Feather-free-Bed Lane? Shrewsbury street name change request by animal cruelty campaigners

Shrewsbury | News | Published:

It may sound quackers – but the bedrooms of people living on a street in Shrewsbury could soon be decked out with feather-free bedding.

Featherbed Lane, Shrewsbury

It is all part of a publicity stunt dreamed up by the animal rights organisation Peta.

It has written to Shrewsbury Mayor Ioan Jones and asked him to take a gander at the proposal.

Featherbed Lane is one of Shrewsbury's oldest roads, but despite its history it is now just another busy road with a mixture of homes and businesses along its stretch.

Its name caught the eye of activists at Peta, which stands for People for the Ethical Treatment of Animals. They say the use of feathers in beds is cruel – and want to change its name to Feather-free-Bed Lane.

As an added incentive, it says it will give every person in Featherbed Lane fluffy, feather-free duvets if the change takes place.

Peta says it realises its proposal is a little tongue-in-cheek, but insists it is a genuine offer.

The action follows a new Peta's expose of goose farms in China that shows birds being painfully live-plucked. In its proposal, Peta points out that accepting the offer would put Shrewsbury in the spotlight while promoting cruelty-free living among residents, who would be able to sleep soundly at night knowing no bird was tormented to stuff their duvets.

"Multiple Peta exposes have revealed that down bedding means live, struggling birds are pinned down and have their feathers violently ripped out", said its director Mimi Bekhechi. "With interest in vegan living at an all-time high, now is the perfect time to change this Shrewsbury street's name to signify that a good night's sleep for us doesn't have to be a nightmare for ducks and geese."


Peta claims cruelty-free bedding is durable, machine washable, and more cost effective.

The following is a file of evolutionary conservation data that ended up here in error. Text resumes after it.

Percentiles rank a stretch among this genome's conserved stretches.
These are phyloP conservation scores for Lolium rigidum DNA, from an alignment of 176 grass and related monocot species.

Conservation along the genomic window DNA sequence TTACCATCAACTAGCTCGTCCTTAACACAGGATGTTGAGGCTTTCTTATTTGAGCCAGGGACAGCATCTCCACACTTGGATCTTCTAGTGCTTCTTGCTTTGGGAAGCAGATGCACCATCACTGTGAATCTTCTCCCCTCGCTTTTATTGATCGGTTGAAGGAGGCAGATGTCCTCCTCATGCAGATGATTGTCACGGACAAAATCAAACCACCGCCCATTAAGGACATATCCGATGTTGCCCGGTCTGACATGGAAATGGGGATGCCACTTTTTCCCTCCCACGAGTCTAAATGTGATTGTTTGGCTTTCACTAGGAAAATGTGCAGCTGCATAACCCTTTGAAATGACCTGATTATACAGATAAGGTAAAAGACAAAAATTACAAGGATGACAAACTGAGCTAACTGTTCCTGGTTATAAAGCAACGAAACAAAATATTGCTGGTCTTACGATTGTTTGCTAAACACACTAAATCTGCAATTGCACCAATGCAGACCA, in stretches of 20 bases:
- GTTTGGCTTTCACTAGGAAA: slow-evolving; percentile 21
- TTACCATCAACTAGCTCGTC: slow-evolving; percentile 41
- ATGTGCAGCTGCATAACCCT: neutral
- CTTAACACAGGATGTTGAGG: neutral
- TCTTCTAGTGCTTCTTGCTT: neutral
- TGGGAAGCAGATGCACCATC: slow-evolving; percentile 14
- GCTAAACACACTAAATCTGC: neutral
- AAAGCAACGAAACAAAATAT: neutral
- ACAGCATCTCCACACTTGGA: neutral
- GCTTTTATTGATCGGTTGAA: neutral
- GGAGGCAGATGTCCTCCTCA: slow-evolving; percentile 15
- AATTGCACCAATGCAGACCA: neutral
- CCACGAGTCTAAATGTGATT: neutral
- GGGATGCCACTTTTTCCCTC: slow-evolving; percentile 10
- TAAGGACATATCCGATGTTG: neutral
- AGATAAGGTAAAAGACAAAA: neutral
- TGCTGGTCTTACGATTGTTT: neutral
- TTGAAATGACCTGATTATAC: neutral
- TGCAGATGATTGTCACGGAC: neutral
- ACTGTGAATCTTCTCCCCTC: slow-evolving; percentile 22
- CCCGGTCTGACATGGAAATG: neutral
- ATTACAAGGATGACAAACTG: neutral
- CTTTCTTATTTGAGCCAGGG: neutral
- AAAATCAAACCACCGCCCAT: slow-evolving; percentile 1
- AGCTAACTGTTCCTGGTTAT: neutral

Councillor Jones confirmed he had received the letter and had given the issue some thought – although a change isn't believed to be imminent. There is a belief locally that Featherbed Lane got its name from being a place where the wounded were tended after the Battle of Shrewsbury.

Peta's letter in full:

Dear Mayor Jones,


I'm writing on behalf of People for the Ethical Treatment of Animals (PETA) with an idea that would put Shrewsbury in the spotlight while promoting cruelty-free habits among residents: rename Featherbed Lane in the town's northeast outskirts "Feather-Free Bed Lane".

Many people aren't fully aware of the cruelty inflicted on animals at the hands of the down feather industry. Down is the soft layer of feathers closest to birds' skin, primarily in the chest region. These feathers are highly valued by manufacturers of down clothing and comforters because they don't have quills. While down and other feathers can be removed from ducks and geese during slaughter, many birds are plucked repeatedly while they're still alive.

A new PETA exposé of goose farms in China, the source of 80 per cent of the world's down, shows that workers pin geese down and rip their feathers out as the animals thrash about and scream. The struggling birds are often plucked so hard that their skin is torn open, and the hurried workers then sew up the wounds using a needle and thread – and no painkillers. Many endure this torture multiple times before finally being slaughtered long before they would die naturally.

Producers of foie gras have also been known to boost their profits by selling the feathers of force-fed ducks and geese. These birds already have to endure having tubes rammed down

their throats so that their stomachs can be pumped full of so much corn mush that their livers swell to about 10 times their normal size, which is how foie gras is made.

Fortunately, modern synthetic fibres that are warm, durable, allergen-free, machinewashable and, best of all, Earth- and bird-friendly are available on every high street and are

often cheaper to boot.

With interest in vegan living at an all-time high, it's the perfect time to change this lane's name from something which signifies cruelty to birds to a name which reminds people around the county that we all can have a good night's sleep without supporting a nightmare scenario for ducks and geese.

As further incentive, if you agree to adopt this new moniker, we'd be happy to provide every one of the lane's residents with cruelty-free bedding.

Please let me know your decision.

Yours sincerely,

Elisa Allen

Associate Director


Top stories


More from Shropshire Star

UK & International News